Insulating a basement isn’t a difficult job, and it can make a significant difference in your heating and cooling bills. Just make sure that any water leaks or seepage problems are solved before you start insulating. You should also check with local building codes or talk to local house inspectors or contractors before you start to find out if there are any specific materials or techniques called for (or prohibited) in your area for basement insulation. Some codes require basement insulation to be covered up with a wall surface, such  as wallboard for fire safety.

When you are insulating for cold climates, vapor barrier should be installed on the inside surface (the heated side) of the insulation. In warmer areas, vapor barrier might not be required or may be suggested for the outside surface (uncooled side) of insulation. You can always check with your local codes.

The first thing that you could do for basement insulation is insulating the basement walls. Concrete basement walls can be insulated with rigid insulation boards. This is a straightforward Do-It-Yourself (DIY) job that would probably take you just a weekend to finish, depending on how large your basement is. You can buy 2-inch-thick foam insulation boards in 2′ X 8′ sheets.

Next thing you could do is to install 2″ X 2″ furring strips (long strips of wood) vertically on your basement walls, placing them 2 feet apart from one another (the width of the insulation sheets) to reduce the number of cuts to the insulation boards. The insulation boards will fit between the strips, which will then provide a surface for installing vapor barrier and wallboard. Mark a vertical line on the wall, using a plumb line to ensure that the line is straight up and down. Glue a furring strip to the line with construction adhesive designed for wood and concrete surfaces. If you want to install wallboard after insulating the basement, be sure to glue furring strips to the wall between the bottom and top edges of the vertical furring strips as well, so that they form a framework to attach the wallboard to.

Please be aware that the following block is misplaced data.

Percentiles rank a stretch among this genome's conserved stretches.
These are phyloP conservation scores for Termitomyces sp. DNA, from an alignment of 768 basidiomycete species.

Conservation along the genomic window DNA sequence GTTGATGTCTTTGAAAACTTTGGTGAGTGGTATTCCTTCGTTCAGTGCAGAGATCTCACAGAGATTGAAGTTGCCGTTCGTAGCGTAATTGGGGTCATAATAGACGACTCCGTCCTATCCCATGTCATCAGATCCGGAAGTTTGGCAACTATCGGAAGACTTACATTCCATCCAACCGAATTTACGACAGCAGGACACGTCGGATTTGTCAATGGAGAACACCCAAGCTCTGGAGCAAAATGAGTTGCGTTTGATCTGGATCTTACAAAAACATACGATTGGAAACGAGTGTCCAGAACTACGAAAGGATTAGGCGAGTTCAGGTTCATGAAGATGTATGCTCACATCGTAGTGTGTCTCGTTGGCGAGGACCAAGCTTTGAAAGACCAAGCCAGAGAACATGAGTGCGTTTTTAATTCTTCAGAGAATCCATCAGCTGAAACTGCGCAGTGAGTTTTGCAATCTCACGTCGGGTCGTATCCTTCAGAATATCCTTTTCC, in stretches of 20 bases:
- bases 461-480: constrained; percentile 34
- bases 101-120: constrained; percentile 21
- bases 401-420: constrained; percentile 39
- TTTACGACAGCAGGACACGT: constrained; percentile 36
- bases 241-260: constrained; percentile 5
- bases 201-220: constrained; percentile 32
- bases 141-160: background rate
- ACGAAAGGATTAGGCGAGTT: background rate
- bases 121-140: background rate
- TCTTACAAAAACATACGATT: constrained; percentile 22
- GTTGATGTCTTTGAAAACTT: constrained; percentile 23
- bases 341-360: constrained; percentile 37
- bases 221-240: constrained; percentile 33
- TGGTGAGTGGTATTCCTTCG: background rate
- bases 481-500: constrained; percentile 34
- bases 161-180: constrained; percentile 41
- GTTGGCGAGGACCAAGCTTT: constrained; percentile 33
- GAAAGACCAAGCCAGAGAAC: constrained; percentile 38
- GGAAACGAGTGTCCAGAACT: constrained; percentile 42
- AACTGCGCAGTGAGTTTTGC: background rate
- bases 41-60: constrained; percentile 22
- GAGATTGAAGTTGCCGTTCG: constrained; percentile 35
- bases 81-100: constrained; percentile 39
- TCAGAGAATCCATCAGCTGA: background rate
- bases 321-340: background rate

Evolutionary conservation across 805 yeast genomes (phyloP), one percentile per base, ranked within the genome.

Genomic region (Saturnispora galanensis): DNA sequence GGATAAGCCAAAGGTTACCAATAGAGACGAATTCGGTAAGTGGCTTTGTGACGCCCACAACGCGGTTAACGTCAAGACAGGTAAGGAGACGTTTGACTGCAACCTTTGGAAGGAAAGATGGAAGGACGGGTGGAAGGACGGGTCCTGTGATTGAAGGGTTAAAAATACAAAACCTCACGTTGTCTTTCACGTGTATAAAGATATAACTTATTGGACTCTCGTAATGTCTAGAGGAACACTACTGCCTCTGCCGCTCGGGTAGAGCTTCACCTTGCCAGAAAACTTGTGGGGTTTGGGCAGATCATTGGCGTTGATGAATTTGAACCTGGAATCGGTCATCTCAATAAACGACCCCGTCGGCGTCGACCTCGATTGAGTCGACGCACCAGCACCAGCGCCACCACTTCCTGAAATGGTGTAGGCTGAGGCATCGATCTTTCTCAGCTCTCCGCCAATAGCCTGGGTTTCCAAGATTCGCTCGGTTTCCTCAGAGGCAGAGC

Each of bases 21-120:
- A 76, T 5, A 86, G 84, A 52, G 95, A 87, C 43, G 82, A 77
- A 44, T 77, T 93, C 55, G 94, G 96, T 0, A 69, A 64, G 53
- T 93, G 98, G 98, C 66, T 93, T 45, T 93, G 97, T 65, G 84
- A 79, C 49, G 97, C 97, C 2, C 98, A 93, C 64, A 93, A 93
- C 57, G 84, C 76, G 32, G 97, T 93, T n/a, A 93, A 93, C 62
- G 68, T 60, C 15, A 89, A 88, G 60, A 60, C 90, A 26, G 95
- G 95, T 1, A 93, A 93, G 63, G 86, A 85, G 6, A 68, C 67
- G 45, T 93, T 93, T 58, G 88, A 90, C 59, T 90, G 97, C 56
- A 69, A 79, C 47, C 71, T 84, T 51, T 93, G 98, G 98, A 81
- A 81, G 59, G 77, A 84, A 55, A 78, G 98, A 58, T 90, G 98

After that use a utility knife and level or long ruler to cut the insulation boards to the height you need. Measure the location of any electrical outlets, switches, or other obstacles, and transfer them to the insulation board so that you can cut appropriate holes for them. Glue the boards to the concrete wall with panel adhesive that’s designed for the insulation and concrete. Panel adhesive that’s designed to bond between concrete basement walls and rigid insulation boards makes installation of the boards a quick job.

Attach the vapor barrier (clear polyethylene sheeting available at home centers) over the insulation by stapling it to the furring strips. You can seal any seams with wide plastic tape.

Some tips on basement insulation is that basements often have exposed joists at the top of their concrete wall, where the wall meets the first floor. You can insulate these by stuffing pieces of fiberglass batts into them. The fit should be snug, to avoid gaps around the insulation and the joists, but not so tight that the insulation is compressed.

Be sure to protect yourself from loose fibers when handling fiberglass insulation. Wear a breathing mask and safety goggles, a hood, gloves, long pants, and a long-sleeved shirt (coveralls work best).

In short, insulating basement is not that difficult of a job. Spending a weekend or two should get the work done. It’s well worth the effort you put in to insulate the basement as a basement which has been insulated can make a significant difference in your heating and cooling bills.

For all the tools as well as materials used for DIY basement insulation, you might be able to find them online by visiting the following recommended vendors.

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